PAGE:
School Garden Resources:
Once a school garden is established, one of the biggest challenges is keeping the garden going. These resources provide ideas on developing partnerships with different groups, tips on maintaining gardens when school is not in session, and other shared thoughts from individuals and groups that have gardens ongoing for a number of years.
California School Garden Network
The School Garden Wizard's guide on sustainability and evaluation.
National Center for Home Food Preservation
University of Georgia factsheets on canning, jams and jellies, freezing, drying, pickling and vinegars, and other miscellaneous topics.
Setting Up and Running a School Garden
A comprehensive guide on setting up, maintaining, and utilizing a school garden; information for student, school and community levels; provided by the Food and Agriculture Organization of the United Nations.
Challenges & Solutions - Based on a teacher focus group
According to teachers, by far the biggest concern of both starting and sustaining a school garden is the time commitment. Often the garden is both extra time at work for the teacher and classroom time taken away from state mandated curriculum. The key is to delegate responsibilities and make classes in the garden multi-purpose! Here are some specific strategies to ensure the garden does not drain your preparation or instruction time.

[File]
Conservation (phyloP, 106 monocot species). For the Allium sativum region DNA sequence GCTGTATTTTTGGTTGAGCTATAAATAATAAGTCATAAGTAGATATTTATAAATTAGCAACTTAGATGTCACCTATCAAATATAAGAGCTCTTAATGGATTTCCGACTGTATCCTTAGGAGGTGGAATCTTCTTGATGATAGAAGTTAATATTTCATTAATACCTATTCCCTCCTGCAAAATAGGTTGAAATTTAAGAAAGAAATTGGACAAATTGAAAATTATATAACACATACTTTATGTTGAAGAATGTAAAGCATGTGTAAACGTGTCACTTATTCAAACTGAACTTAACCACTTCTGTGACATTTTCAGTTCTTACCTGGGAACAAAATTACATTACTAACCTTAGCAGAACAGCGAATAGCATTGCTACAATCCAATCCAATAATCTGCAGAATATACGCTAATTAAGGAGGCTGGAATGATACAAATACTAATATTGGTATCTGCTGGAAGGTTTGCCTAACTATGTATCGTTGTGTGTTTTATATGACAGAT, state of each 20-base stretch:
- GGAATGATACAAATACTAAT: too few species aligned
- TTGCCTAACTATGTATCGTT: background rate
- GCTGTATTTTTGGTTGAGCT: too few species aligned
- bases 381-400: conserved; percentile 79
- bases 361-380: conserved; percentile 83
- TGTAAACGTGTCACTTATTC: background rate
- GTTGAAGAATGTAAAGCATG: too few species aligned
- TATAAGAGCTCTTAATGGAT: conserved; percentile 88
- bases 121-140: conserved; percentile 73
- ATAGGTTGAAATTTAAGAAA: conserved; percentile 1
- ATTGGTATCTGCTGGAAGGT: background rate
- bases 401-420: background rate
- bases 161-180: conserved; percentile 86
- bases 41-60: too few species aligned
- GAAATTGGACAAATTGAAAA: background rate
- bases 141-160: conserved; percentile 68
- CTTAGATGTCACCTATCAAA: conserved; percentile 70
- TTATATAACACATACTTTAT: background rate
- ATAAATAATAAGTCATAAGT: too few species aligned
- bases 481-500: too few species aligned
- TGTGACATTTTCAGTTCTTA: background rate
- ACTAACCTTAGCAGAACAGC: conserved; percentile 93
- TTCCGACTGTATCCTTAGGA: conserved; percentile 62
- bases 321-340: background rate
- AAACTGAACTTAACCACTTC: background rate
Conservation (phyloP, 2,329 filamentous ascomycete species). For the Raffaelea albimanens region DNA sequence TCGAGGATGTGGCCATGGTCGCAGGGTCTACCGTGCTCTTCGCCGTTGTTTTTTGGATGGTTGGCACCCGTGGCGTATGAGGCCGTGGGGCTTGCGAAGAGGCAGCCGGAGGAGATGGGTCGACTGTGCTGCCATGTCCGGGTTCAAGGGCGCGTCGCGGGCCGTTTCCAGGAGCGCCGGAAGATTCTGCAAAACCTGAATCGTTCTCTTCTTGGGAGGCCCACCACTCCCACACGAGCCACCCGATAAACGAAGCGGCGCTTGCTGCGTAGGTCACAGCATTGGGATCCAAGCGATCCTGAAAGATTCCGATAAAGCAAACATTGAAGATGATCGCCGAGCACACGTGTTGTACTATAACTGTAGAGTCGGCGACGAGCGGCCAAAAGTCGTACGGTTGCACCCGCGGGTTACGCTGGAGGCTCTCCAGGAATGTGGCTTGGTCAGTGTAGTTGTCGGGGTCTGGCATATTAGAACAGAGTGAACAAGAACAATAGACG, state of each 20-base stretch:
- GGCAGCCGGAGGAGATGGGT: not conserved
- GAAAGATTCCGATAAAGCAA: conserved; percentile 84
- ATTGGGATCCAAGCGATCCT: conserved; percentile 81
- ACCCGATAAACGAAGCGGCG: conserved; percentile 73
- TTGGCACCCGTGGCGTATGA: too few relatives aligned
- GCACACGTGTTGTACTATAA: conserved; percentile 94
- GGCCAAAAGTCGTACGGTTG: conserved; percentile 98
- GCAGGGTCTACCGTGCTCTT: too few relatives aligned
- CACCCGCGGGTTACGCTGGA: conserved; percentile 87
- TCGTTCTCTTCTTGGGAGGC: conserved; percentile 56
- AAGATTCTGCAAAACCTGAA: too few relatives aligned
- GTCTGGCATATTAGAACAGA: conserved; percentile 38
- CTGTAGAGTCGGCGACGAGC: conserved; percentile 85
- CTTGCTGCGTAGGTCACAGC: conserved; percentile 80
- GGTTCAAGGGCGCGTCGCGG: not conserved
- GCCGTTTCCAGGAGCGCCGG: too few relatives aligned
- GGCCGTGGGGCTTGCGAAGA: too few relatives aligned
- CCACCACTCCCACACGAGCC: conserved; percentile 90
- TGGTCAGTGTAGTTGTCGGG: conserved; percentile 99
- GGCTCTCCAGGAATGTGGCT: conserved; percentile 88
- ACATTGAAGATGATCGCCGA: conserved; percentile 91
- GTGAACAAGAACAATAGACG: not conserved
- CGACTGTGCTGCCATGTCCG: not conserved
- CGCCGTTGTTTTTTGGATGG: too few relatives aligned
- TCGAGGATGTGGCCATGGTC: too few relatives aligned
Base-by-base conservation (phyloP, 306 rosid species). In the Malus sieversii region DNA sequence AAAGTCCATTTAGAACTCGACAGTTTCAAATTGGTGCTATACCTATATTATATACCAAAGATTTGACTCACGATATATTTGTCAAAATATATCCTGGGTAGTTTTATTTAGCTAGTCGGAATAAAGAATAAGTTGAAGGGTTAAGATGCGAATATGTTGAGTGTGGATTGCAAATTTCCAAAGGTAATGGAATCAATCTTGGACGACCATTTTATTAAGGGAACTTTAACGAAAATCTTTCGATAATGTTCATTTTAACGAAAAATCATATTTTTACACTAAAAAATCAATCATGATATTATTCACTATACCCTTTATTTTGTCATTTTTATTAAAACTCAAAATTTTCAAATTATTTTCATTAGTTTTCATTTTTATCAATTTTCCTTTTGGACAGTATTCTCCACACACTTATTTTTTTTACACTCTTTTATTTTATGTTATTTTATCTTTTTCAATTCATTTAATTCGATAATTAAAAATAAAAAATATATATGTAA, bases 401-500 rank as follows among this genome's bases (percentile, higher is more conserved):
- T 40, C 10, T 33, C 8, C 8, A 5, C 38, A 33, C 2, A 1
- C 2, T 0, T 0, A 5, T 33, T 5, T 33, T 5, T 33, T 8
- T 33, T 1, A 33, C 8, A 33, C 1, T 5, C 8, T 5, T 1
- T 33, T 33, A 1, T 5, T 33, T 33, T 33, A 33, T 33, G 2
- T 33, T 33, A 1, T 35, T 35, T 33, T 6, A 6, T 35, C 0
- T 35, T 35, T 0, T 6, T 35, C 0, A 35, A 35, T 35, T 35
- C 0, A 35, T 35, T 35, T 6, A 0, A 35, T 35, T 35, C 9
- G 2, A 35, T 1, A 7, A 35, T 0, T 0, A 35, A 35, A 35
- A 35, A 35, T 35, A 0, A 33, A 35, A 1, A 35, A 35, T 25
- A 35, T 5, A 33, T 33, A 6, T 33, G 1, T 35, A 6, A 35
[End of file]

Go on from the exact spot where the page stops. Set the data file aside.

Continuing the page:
Optimizing Class Time
Teachers have requested this website relate the school garden to Georgia math and language arts standards, and we have answered! All lesson plans you find on the site under “Curriculum” are aligned with Common Core Georgia Performance Standards. ELA, Math, Social Studies, and Science lesson plans are available for downloading. Now class garden time can always cover a standard!
Note: Charter schools also allow for a separate horticulture course. Take advantage of this opportunity to highlight the school garden in a school-sanctioned and sponsored curriculum.
Optimizing Teachers' Time
Perhaps the most recurring piece of advice from garden teachers is you must get outside help! This is especially important for the sustainability of the school garden program. Strategies that have worked for other Georgia gardening teachers include:
- Hiring a part-time staff member to care for the garden 10 hours per week
Partnering with another school or program to have volunteers come mentor or teach. Potential volunteers include:
- Local high school classes or community service organizations
- Advanced scholars or gifted program students
- Agricultural or horticultural programs such as 4-H & Master Gardeners
- Establishing an after-school club (run by a different teacher!) to help maintain, further develop, and encourage additional student enthusiasm for the garden.
Lack of Gardening Experience
Although horticultural knowledge and experience are definitely helpful, they are not essential to start or sustain a school garden. Again, bringing in outside help to teach and/or maintain the garden will considerably lessen your load as lead garden teacher. Other things that have worked for Georgia teachers are to:
- Utilize the expertise of science teachers.
- Establish the garden before making connections to the curriculum.
In addition, this site recommends several horticultural sources to help you grow plants in Georgia. If that feels like a lot to pour through, contact your local Master Gardeners or County Extension for help! These are really great resources to take advantage of.
Lack of Parental Support